I'm one long day until 40 days of silence, so I thought I'd post some more photos. I'm staying now in Rishikesh, way upstream from Varanasi, still on the holy Ganges, frequently referred to here as Mother Ganga. For the devout Hindus who've been raised to believe and the pliable Westerners who will believe anything, the Ganga CANNOT be polluted. Ignore the scientific tests that show more fecal matter at the shores of Varanasi than in your average pre-flush toilet bowl. If you swim and get sick, it's because you need to be purified. If you die? It's your bad karma - may you come back as a higher caste. At the same time that my analytical brain ponders that sort of belief, I'm honored and humbled by the beautiful devotion, openness of heart and surrendering to God that pilgrims from all over India show when bathing in Mother Ganga. When I hear the swimmers in Varanasi, half-way across the wide river, shouting "Mahadev! Mahadev!!" which translates to "Great God! Great God!!" it sends tender shivers up my back. Is there some kind of inconsistency in those competing viewpoints? Somehow, not for me. But don't ask me to explain it. (You can't explain it to someone who doesn't get it, and you don't need to explain it to someone who does. Good enough.)
The water in Rishikesh is beautiful and cold and green with no fecal tests to confuse me, so I'm happy to swim here - theoretically. I'm still not a fan of freezing cold water. Tomorrow I'm going back downstream 20 miles to the town of Haridwar, where the massive Kumbh Mela festival is happening. I don't know the whole story, and I'm sure it would fill a book, but these gatherings happen every few years, with this Maha (great) Kumbh Mela happening every twelve years. There are auspicious days for bathing in the river, and the next one coming up is in two days - the day our retreat starts. I'll miss that, but I'm spending the day beforehand wandering around the huge tent city, among the throngs of arriving pilgrims and ash-colored holy men, or saddhus. At midnight friends and I board the train for the 8-hour trip to the foothills, with a two-hour drive to the retreat center. I'll post again sometime after I'm out, on April 25th.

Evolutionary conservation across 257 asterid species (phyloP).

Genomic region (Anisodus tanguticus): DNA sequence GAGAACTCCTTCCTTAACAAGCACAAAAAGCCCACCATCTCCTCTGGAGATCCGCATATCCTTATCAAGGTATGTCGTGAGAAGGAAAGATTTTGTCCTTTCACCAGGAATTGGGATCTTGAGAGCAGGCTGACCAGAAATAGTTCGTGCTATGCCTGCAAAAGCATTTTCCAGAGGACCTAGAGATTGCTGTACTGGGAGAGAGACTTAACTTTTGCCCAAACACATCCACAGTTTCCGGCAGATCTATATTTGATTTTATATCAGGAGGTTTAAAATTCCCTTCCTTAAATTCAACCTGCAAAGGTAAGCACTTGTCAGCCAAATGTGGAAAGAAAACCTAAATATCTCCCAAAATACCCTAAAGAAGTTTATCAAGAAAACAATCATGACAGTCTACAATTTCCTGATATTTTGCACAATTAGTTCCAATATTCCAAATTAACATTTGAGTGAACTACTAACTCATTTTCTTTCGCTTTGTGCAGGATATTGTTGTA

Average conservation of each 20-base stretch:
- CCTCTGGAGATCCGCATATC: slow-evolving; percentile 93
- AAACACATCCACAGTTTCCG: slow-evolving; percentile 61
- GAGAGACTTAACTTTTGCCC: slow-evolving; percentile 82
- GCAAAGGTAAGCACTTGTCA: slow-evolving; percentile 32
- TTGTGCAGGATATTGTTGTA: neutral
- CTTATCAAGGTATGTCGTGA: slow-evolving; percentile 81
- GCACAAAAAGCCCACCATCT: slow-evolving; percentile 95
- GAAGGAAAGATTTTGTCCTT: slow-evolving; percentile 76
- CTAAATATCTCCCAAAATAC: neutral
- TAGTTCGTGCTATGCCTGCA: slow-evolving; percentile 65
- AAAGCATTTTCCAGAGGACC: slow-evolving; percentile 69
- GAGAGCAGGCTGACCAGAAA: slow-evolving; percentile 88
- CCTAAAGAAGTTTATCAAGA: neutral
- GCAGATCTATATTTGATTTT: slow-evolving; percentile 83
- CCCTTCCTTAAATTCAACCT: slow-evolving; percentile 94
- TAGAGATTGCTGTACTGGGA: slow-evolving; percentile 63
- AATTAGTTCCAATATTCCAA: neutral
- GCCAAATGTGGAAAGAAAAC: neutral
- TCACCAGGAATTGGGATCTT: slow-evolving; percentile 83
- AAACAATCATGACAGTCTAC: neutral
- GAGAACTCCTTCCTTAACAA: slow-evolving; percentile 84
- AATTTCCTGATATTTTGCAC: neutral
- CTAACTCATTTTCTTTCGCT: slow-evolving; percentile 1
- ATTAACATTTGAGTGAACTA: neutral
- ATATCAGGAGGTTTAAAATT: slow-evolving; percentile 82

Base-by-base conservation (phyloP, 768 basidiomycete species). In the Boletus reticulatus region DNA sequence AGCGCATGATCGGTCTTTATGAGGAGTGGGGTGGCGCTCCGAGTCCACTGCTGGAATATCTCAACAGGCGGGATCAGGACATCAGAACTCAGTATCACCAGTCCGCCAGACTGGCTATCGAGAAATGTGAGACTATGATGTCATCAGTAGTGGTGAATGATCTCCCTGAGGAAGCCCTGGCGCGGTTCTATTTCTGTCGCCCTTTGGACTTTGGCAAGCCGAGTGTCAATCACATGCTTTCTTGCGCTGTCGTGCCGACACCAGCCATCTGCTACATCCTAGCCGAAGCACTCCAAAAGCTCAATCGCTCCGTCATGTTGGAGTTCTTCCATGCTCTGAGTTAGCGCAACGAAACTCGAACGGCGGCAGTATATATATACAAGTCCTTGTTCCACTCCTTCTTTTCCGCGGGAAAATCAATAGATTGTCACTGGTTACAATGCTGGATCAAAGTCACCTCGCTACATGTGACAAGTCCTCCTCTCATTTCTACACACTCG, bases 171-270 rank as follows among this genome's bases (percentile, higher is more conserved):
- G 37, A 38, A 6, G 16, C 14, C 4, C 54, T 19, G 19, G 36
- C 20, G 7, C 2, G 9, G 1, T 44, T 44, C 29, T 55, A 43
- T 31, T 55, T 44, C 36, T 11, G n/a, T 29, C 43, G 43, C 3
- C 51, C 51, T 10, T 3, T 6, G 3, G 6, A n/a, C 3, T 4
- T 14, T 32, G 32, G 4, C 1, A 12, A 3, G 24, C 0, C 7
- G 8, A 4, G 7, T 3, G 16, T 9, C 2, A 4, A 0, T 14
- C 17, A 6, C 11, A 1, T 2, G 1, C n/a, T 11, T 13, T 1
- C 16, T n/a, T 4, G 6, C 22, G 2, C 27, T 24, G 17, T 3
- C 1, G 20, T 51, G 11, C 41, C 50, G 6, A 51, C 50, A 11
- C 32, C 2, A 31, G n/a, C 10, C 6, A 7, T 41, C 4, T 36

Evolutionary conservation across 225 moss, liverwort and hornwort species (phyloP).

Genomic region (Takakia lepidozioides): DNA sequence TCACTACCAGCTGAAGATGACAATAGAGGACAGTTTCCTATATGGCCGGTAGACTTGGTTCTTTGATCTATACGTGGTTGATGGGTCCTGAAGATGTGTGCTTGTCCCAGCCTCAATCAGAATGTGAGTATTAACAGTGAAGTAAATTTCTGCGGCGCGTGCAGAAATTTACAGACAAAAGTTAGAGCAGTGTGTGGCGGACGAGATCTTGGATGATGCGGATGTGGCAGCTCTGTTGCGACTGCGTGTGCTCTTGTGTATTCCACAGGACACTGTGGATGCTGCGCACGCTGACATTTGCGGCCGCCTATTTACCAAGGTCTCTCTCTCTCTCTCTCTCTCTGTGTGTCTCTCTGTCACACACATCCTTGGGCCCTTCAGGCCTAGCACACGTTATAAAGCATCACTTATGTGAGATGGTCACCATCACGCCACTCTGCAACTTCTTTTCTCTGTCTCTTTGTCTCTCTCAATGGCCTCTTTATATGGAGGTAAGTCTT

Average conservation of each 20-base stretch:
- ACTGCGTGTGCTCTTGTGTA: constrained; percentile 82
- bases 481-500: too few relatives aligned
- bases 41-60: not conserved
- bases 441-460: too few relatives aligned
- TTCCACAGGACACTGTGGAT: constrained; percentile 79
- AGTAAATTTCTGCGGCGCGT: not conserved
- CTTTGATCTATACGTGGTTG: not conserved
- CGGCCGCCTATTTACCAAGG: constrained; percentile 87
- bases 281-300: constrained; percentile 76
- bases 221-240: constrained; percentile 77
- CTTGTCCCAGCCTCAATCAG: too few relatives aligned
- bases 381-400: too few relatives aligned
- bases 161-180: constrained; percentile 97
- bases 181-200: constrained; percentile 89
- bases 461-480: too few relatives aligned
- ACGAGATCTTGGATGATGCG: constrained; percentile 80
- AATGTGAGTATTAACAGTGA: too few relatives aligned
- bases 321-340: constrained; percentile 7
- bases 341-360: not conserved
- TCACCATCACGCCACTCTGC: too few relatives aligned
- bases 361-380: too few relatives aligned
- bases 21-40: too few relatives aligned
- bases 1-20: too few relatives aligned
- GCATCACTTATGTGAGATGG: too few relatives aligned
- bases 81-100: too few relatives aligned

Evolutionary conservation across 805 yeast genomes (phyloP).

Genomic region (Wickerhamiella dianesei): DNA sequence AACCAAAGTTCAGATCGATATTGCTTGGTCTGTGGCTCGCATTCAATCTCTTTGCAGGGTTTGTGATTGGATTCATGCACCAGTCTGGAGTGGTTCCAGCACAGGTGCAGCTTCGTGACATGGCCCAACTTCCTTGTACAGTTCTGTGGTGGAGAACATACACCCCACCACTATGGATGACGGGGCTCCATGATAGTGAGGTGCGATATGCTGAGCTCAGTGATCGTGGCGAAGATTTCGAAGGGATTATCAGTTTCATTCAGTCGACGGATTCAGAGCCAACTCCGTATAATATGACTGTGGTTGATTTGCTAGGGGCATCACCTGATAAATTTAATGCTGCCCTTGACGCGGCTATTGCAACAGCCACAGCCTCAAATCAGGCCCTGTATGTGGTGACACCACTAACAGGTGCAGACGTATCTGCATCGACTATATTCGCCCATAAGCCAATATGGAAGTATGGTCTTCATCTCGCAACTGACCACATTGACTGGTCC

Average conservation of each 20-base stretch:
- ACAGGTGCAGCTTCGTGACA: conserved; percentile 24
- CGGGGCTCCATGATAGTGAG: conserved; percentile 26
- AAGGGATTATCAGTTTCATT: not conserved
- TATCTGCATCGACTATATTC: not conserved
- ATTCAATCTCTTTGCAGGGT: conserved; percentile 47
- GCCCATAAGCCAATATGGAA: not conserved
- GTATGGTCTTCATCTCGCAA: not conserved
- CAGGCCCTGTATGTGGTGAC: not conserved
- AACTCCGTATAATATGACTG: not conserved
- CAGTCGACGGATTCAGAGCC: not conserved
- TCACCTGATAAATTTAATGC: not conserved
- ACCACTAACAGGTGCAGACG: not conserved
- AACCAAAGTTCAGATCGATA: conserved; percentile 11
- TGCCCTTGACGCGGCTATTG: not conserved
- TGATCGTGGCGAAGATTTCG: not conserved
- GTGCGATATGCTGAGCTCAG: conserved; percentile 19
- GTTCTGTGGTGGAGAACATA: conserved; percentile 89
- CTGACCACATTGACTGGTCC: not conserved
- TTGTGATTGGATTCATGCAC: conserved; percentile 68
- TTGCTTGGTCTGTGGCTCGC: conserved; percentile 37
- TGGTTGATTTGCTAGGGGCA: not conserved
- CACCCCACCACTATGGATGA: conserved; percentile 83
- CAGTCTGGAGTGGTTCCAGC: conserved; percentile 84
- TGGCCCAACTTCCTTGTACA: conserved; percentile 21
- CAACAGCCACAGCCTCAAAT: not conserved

The photos below are also here:
This feel-good sign was inside a train.
This saddhu is naked and covered with ash. For all we know, he was a banker earlier in his life. It's not uncommon for men in their 50's to renounce the worldly life and travel as saddhus. It's typically supported by the family and society in general.
I was invited into this small tent by the saddhu on the left. The young man in the middle is in the early training stages. All of the saddhus in this tent (and most tents, probably) smoke strong marijuana most of the time. It's part of their religious practice.
Smoking a "charas" or plug of marijuana, mixed with tobacco, in a pipe.
This kid makes me melt!
I think this guy was my Marketing professor at Berkeley.
This young woman just about turned inside out when I turned my camera from her child to her. She could barely stand it!
I tried so hard to get him to smile, but he only would when the camera wasn't pointing at him.
This kid doesn't look so healthy, but wow, what a smile.
A procession of saddhus came through the camp.
Waiting in line for free food from one of the saddhu's camps.
The photos below are also here: